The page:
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Adaptive-Additive Algorithm

Our approach is based on the adaptive-additive (AA) algorithm of Soifer et al. [13], an iterative numerical technique which explores the space of degenerate phase profiles, $ \Phi^f(\vec \rho)$, to find a phase modulation of the incident laser beam encoding any desired intensity profile in the focal plane. To facilitate calculation and fabrication, both the input and output planes are discretized into $ M \times M$ square arrays of pixels. Optimal spatial resolution requires pixels in the focal plane to be one half-wavelength on a side, $ \delta^f = \lambda/2$. The number, $ M$, of pixels on a side then depends on the desired dimensions of the trapping array. Lengths in the input and focal planes are related by Eqs. (4) and (6), so that the corresponding pixel size in the input plane is $ \delta^{in} = \lambda f / (M \delta^f) = 2f/M$. If $ \delta^{in}$ is inconveniently small, then L1 and L2 can be chosen so that a more amenable pixel size in the input plane corresponds to $ \delta^{in}$ in the focal plane.

Figure 3: Flow chart for the adaptive-additive algorithm. The phase modulation, $ \Phi^{in}_n(\vec r)$, can be quantized into discrete steps with every iteration, as shown, or after the algorithm has converged.
\begin{figure}\includegraphics[width=4in]{figures/algo} \vspace{1ex}

The AA algorithm, depicted in Fig. 3, starts with an arbitrary initial guess for $ \Phi^{in}_1(\vec r)$ and an initial input wavefront $ E^{in}_1(\vec r) = E_0(\vec r) \, \exp[ i \Phi^{in}_1(\vec r)]$. The Fourier transform of this wavefront is the starting estimate for the output electric field: $ E^f_1(\vec \rho) = {\cal F}\{E^{in}_1(\vec r)\} =
A^f_1(\vec \rho) \, \exp[i\Phi^f_1(\vec \rho)]$. The corresponding intensity in the output plane, $ I^f_1(\vec \rho) = \vert A^f_1(\vec \rho)\vert^2$ is unlikely to be a good rendition of the desired intensity pattern, $ I^f(\vec \rho) = \vert A^f(\vec \rho)\vert^2$. The error,

$\displaystyle \epsilon_1 \equiv \frac{1}{M^2} \sum_{i=1}^{M^2} [I^f(\vec \rho_i)-I^f_1(\vec \rho_i)]^2,$ (16)

is reduced by mixing a proportion, $ a$, of the desired amplitude into the field in the focal plane:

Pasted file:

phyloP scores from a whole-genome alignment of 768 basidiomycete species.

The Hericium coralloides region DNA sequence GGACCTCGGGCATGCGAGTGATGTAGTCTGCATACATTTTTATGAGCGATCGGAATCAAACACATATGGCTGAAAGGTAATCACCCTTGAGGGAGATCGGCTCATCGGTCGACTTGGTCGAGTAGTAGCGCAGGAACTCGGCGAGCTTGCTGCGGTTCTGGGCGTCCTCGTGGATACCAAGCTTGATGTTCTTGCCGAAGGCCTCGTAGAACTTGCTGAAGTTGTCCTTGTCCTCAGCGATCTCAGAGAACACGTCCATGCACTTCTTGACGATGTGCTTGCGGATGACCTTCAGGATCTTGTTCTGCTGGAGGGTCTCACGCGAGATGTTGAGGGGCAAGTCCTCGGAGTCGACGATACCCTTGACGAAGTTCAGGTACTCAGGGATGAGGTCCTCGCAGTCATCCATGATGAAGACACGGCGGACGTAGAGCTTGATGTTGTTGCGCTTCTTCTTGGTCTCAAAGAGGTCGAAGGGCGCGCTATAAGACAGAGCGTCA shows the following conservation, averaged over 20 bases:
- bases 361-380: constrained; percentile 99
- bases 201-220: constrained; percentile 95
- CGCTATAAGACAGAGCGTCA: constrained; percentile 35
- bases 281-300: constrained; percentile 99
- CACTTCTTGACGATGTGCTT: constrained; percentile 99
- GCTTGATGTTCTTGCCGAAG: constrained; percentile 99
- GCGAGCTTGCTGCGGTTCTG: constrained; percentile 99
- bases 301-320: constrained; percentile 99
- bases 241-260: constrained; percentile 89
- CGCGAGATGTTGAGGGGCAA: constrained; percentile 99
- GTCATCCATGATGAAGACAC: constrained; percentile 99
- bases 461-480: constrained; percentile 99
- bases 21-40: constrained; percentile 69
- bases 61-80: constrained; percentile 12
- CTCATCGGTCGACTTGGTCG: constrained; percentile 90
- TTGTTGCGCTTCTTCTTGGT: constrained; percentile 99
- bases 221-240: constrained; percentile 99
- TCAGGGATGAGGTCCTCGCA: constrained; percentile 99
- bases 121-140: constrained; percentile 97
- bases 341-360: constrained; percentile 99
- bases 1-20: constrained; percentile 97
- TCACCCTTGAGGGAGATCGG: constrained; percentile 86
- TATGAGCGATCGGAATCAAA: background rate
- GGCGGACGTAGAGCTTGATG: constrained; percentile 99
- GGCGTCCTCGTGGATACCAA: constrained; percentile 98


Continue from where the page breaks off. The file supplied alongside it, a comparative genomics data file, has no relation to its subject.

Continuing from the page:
$\displaystyle \bar E^f_1(\vec \rho) = [ a A^f(\vec \rho) + (1-a)A^f_1(\vec \rho) ] \, \exp [i \Phi^f_1(\vec \rho)].$ (17)

Inverse transforming $ \bar E^f_1(\vec \rho)$ yields the corresponding field in the input plane, $ \bar E^{in}_1(\vec r) = \bar A^{in}_1(\vec r) \,
\exp[i \Phi^{in}_2(\vec r)]$. At this point, the amplitude in the input plane no longer matches the actual laser profile, so we replace $ \bar A^{in}_1(\vec r)$ with $ A_0(\vec r)$. The result is an improved estimate for the input field: $ E^{in}_2(\vec r) = E_0(\vec r) \,\exp[i \Phi^{in}_2(\vec r)]$. This completes one iteration of the AA algorithm. Subsequent iterations lead to monotonically improving estimates, $ \Phi^{in}_n(\vec r)$, for the desired phase modulation [13]. The cycle is repeated until the error, $ \epsilon_n$, in the $ n$-th iteration converges to within an acceptable tolerance: $ (\epsilon_n - \epsilon_{n-1}) / \epsilon_n < \chi$.

The phase and amplitude fields are computed as arrays of double-precision numbers, and their Fourier transforms calculated with fast Fourier transform (FFT) routines. Starting from random input phases, $ \Phi^{in}_1(\vec r_i)$, uniformly distributed in the range 0 to $ 2 \pi$, the AA algorithm typically requires eight iterations to converge within $ \chi = 10^{-6}$ of an acceptably accurate local minimum of $ \epsilon_n$ using an intermediate value for the mixing parameter, $ a = 0.5$.

next up previous
Next: Practical Considerations Up: Computer-Generated Holographic Optical Tweezer Previous: Phase-Only Holograms
David G. Grier 2000-10-27